Research: The impact of CFS/ME on employment and productivity in the UK, BMC Health Services Research, 15 September 2011

From BMC Health Services Research, open-access journal, 15 September 2011.

The impact of CFS/ME on employment and productivity in the UK: a cross-sectional study based on the CFS/ME National Outcomes Database

Simon M Collin , Esther Crawley , Margaret T May , Jonathan AC Sterne , William Hollingworth and Uk cfs/me National Outcomes Database

BMC Health Services Research 2011, 11:217doi:10.1186/1472-6963-11-217

Abstract (provisional)

Background

Few studies have investigated factors associated with discontinuation of employment in patients with CFS/ME or quantified its impact on productivity.

Methods

We used patient-level data from five NHS CFS/ME services during the period 01/04/2006-31/03/2010 collated in the UK CFS/ME National Outcomes Database. We used logistic regression to identify factors associated with discontinuation of employment. We estimated UK-wide productivity costs using patient-level data on duration of illness before assessment by a CFS/ME service, duration of unemployment, age, sex and numbers of patients, in conjunction with Office for National Statistics income and population data.

Results

Data were available for 2,170 patients, of whom 1,669 (76.9%) were women. Current employment status was recorded for 1,991 patients (91.8%), of whom 811 patients (40.7%) were currently employed and 998 (50.1%) had discontinued their employment “because of fatigue-related symptoms”. Older age, male sex, disability, fatigue, pain, and duration of illness were associated with cessation of employment. In a multivariable model, age, male sex, and disability remained as independent predictors. Total productivity costs among the 2,170 patients due to discontinuation of employment in the years preceding assessment by a specialist CFS/ME service (median duration of illness = 36 months) were GBP49.2 million. Our sample was equivalent to 4,424 UK adults accessing specialist services each year, representing productivity costs to the UK economy of GBP102.2 million. Sensitivity analyses suggested a range between GBP75.5-GBP128.9 million.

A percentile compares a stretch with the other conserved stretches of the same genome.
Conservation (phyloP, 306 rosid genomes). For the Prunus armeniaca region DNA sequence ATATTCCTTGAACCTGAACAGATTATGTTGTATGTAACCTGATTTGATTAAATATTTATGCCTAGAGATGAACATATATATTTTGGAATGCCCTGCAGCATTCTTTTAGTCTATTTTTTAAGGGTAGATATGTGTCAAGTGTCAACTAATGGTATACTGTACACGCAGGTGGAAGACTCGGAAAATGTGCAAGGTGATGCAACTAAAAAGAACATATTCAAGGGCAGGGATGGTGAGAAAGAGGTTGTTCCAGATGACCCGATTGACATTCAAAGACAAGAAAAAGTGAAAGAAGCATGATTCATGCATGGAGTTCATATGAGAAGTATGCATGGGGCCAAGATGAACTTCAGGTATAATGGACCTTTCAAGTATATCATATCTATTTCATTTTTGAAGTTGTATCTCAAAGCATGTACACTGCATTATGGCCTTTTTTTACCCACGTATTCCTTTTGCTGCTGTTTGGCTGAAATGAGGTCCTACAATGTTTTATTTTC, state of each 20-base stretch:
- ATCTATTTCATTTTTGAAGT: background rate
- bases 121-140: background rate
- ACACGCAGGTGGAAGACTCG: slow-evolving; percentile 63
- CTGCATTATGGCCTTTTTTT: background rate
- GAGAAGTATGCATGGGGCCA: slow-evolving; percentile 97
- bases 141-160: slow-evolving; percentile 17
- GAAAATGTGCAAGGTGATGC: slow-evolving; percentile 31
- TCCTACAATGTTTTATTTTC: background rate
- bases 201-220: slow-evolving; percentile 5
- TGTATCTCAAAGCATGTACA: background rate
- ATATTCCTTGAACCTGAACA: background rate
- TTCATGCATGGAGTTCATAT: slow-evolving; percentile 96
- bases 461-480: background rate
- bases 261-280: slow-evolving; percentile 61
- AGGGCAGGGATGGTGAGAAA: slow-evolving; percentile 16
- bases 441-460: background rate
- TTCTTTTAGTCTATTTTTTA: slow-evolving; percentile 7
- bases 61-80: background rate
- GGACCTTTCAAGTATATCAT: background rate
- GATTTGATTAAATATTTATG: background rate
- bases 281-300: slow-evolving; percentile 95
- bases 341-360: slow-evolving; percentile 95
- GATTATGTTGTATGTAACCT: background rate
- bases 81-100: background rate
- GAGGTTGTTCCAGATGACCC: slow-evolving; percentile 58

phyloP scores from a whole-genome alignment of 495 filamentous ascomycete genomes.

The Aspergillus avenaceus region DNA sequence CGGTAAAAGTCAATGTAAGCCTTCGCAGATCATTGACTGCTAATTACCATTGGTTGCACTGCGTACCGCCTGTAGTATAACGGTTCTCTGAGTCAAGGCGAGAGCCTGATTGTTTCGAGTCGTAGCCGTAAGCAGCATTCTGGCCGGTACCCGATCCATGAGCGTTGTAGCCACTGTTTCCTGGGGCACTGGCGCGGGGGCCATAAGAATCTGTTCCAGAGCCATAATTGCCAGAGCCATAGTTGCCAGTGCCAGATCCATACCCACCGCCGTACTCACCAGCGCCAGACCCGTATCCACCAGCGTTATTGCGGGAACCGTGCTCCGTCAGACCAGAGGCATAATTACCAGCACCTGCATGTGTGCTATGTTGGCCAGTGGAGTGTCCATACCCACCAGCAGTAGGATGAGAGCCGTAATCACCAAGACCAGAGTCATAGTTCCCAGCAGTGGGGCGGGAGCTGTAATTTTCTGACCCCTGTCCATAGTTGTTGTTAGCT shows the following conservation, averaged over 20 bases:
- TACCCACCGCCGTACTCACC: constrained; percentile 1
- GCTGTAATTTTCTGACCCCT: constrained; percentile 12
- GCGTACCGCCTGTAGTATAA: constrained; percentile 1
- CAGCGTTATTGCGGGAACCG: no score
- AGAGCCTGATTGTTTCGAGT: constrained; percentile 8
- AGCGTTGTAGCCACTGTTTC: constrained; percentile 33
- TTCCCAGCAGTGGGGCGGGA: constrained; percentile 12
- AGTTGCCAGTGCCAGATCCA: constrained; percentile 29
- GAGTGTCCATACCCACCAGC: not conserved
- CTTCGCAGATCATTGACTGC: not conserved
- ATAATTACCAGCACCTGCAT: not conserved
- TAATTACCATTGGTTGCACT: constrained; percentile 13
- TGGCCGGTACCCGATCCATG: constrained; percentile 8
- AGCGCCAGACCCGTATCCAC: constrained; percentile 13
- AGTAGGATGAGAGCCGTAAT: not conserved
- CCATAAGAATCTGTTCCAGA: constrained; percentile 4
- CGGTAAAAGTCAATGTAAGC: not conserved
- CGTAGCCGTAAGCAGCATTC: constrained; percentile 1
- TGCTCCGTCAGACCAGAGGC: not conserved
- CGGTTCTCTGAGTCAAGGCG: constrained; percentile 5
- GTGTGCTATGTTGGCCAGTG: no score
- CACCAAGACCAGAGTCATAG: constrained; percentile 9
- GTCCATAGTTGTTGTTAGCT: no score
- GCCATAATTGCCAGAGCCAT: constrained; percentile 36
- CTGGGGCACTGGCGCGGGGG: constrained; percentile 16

Conclusions

CFS/ME incurs huge productivity costs among the small fraction of adults with CFS/ME who access specialist services.

4 thoughts on “Research: The impact of CFS/ME on employment and productivity in the UK, BMC Health Services Research, 15 September 2011”

  1. The lost tax take on £102m must be upwards of £10m. (In reality, I suspect that the figures are much higher.)
    It would therefore make good economic sense for the U.K. government to invest at least this much in biomedical research each year.
    Instead, they spend virtually nothing.

  2. Disease costs money. A neurological disease affecting more people than breast cancer, MS and HIV put together is going to cost plenty.

    But why are they conducting studies useing clinics that don’t define a disease and rely on subjective symptoms? When are they going to research ME?

    If they want to save money, they need to stop funding people of the Wessely School ilk and fund actual scientific research into the biology of the neurological disease ME. How else are we to discover affective treatments? They can start with a replication study on Lombardi et al., something that still no one has attempted to do.

    Instead they continue to fund predictable nonsense like this and push discredited CBT and GET, that has no evidence base for its use in ME or the fatigued people defined above in that paper.

  3. if i understand it right that is how much is lost just because we are unable to work so if benefits, medical cost, etc are added on it is so much more, this in itself should make the government want to do something about the situation and find the real courses behind this illness to make it better and get us back to work which is really were i personally want to be, i don’t want to be sick and unable to work, all my training is going to wast.

  4. According to Esther Crawley, who talks about this study on the West Country interview you link to elsewhere, prevalence is 2.6% of adults, which equates to 1.3 million individuals. That’s daft, in itself, but then she says that it costs the UK economy £103 million (per annum) which means each of us, and a lot more tired folk besides, costs less that £80 per year each…

    Who’s kidding whom?

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